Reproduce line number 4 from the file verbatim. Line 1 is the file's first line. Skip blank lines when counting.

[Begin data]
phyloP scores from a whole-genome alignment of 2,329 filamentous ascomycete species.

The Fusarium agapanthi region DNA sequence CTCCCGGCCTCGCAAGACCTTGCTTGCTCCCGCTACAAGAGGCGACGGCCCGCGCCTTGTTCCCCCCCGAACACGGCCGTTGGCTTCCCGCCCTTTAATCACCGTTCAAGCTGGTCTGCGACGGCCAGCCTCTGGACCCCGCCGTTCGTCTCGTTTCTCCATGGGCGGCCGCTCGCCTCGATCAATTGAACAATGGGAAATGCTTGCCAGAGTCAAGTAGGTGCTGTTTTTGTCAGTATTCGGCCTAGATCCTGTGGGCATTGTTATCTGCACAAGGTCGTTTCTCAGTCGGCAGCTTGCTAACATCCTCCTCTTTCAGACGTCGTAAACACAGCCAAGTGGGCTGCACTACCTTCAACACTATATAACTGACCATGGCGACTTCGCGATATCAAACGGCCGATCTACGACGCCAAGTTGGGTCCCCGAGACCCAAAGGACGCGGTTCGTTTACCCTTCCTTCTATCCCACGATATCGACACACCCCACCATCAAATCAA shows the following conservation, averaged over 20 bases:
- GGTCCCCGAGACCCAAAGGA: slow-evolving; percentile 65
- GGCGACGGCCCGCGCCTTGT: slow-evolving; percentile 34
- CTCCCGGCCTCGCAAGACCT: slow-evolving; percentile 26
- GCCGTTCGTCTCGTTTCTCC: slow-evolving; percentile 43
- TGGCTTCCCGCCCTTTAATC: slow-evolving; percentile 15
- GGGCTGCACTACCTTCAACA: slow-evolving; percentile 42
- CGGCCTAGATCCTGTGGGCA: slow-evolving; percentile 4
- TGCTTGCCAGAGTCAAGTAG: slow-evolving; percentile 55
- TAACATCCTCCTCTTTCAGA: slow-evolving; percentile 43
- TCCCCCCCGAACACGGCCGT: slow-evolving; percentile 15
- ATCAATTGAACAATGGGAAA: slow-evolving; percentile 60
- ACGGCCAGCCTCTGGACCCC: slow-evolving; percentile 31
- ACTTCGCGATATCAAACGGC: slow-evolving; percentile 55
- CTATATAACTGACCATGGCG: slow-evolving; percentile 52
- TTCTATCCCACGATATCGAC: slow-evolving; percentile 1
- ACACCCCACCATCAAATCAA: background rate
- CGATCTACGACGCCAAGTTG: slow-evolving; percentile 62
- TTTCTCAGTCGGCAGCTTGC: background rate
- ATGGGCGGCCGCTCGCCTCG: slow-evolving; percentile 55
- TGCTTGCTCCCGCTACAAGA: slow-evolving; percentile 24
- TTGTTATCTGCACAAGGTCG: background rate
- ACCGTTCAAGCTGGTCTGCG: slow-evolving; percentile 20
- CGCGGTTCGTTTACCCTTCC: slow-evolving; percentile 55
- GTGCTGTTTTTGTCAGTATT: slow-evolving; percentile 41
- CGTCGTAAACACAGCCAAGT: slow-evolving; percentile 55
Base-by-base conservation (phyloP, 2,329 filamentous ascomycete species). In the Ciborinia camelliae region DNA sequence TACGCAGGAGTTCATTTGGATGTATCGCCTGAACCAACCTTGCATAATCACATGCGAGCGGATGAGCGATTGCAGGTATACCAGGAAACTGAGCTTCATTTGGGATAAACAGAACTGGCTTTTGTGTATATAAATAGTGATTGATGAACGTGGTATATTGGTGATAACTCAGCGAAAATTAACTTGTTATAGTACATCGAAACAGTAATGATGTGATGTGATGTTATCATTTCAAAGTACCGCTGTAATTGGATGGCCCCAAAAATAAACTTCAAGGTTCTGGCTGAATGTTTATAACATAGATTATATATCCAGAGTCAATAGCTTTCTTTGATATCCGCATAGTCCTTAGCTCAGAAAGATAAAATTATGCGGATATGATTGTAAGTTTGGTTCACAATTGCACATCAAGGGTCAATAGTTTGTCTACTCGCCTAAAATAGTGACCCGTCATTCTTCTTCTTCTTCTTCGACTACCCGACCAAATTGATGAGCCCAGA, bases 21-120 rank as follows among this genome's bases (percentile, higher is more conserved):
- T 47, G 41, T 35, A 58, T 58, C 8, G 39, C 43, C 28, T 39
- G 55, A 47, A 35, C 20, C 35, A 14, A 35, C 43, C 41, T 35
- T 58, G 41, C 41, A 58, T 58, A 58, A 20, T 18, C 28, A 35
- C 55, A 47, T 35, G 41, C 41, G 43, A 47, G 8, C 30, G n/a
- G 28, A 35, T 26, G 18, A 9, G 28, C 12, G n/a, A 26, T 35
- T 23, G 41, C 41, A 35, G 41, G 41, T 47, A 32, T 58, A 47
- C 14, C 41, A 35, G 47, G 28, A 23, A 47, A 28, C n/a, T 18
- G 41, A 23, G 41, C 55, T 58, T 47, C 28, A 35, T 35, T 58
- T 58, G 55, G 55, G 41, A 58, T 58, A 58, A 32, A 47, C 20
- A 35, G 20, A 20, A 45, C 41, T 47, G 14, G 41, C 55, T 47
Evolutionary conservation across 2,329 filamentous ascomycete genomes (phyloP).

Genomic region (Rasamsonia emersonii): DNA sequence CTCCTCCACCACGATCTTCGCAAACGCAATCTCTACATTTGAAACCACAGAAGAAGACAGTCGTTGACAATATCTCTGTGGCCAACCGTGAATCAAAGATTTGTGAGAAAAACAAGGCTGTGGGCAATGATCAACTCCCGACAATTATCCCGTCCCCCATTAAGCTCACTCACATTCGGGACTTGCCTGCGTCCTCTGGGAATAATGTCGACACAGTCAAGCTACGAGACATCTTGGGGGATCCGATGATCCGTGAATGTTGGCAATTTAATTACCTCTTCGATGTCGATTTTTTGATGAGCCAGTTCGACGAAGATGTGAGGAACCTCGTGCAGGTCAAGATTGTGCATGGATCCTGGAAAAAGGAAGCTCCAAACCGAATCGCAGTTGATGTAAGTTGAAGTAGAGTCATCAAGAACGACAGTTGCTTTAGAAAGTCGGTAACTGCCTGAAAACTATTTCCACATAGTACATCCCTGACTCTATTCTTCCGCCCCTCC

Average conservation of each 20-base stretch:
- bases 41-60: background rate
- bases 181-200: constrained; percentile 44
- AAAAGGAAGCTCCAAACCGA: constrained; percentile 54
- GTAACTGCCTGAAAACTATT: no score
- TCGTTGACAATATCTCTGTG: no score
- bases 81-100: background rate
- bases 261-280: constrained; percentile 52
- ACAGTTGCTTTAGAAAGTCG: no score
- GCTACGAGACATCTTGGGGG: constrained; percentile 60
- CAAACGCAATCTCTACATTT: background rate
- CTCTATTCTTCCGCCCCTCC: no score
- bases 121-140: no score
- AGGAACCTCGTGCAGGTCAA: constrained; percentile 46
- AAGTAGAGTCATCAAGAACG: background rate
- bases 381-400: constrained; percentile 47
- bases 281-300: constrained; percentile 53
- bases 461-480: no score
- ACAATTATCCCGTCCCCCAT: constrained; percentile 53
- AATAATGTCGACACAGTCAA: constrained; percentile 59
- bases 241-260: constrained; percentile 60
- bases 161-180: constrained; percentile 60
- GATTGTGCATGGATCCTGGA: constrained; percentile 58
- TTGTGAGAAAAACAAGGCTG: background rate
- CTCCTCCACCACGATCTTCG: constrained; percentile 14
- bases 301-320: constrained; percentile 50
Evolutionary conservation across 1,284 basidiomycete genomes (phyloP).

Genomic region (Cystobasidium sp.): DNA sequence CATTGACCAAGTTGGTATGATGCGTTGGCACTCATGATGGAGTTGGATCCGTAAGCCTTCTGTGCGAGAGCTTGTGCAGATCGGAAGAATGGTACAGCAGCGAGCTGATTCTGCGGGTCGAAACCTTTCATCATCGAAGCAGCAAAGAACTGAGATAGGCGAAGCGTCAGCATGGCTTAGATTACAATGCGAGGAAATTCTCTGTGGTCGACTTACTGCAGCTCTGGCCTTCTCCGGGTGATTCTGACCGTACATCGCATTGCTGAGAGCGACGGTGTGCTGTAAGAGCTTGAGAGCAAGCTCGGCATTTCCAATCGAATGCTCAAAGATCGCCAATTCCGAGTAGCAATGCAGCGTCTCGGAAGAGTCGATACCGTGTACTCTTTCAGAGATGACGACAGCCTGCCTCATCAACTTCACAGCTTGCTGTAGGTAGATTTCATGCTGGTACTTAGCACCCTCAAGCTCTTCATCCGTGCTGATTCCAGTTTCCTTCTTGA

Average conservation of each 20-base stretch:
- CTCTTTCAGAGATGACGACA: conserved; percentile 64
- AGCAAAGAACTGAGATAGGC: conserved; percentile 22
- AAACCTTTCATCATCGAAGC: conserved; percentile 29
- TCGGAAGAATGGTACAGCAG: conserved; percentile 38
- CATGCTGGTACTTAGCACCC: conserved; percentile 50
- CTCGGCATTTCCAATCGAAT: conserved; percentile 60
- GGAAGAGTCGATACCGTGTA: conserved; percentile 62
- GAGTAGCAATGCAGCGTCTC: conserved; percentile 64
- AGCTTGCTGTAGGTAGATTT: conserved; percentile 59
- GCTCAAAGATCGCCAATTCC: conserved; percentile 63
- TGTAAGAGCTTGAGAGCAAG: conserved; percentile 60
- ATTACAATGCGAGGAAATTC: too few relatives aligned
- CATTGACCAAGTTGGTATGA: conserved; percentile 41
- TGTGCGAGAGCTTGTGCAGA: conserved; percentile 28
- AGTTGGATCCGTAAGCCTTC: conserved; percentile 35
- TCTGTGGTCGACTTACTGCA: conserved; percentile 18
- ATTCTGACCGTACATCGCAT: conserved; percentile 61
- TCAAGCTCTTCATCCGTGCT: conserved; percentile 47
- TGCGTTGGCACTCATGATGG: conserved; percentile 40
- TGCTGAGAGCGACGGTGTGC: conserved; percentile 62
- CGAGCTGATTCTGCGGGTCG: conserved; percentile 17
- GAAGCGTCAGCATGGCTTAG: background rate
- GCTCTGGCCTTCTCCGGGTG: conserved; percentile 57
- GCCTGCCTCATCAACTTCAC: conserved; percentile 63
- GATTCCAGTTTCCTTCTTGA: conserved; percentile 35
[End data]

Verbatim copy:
- GGCGACGGCCCGCGCCTTGT: slow-evolving; percentile 34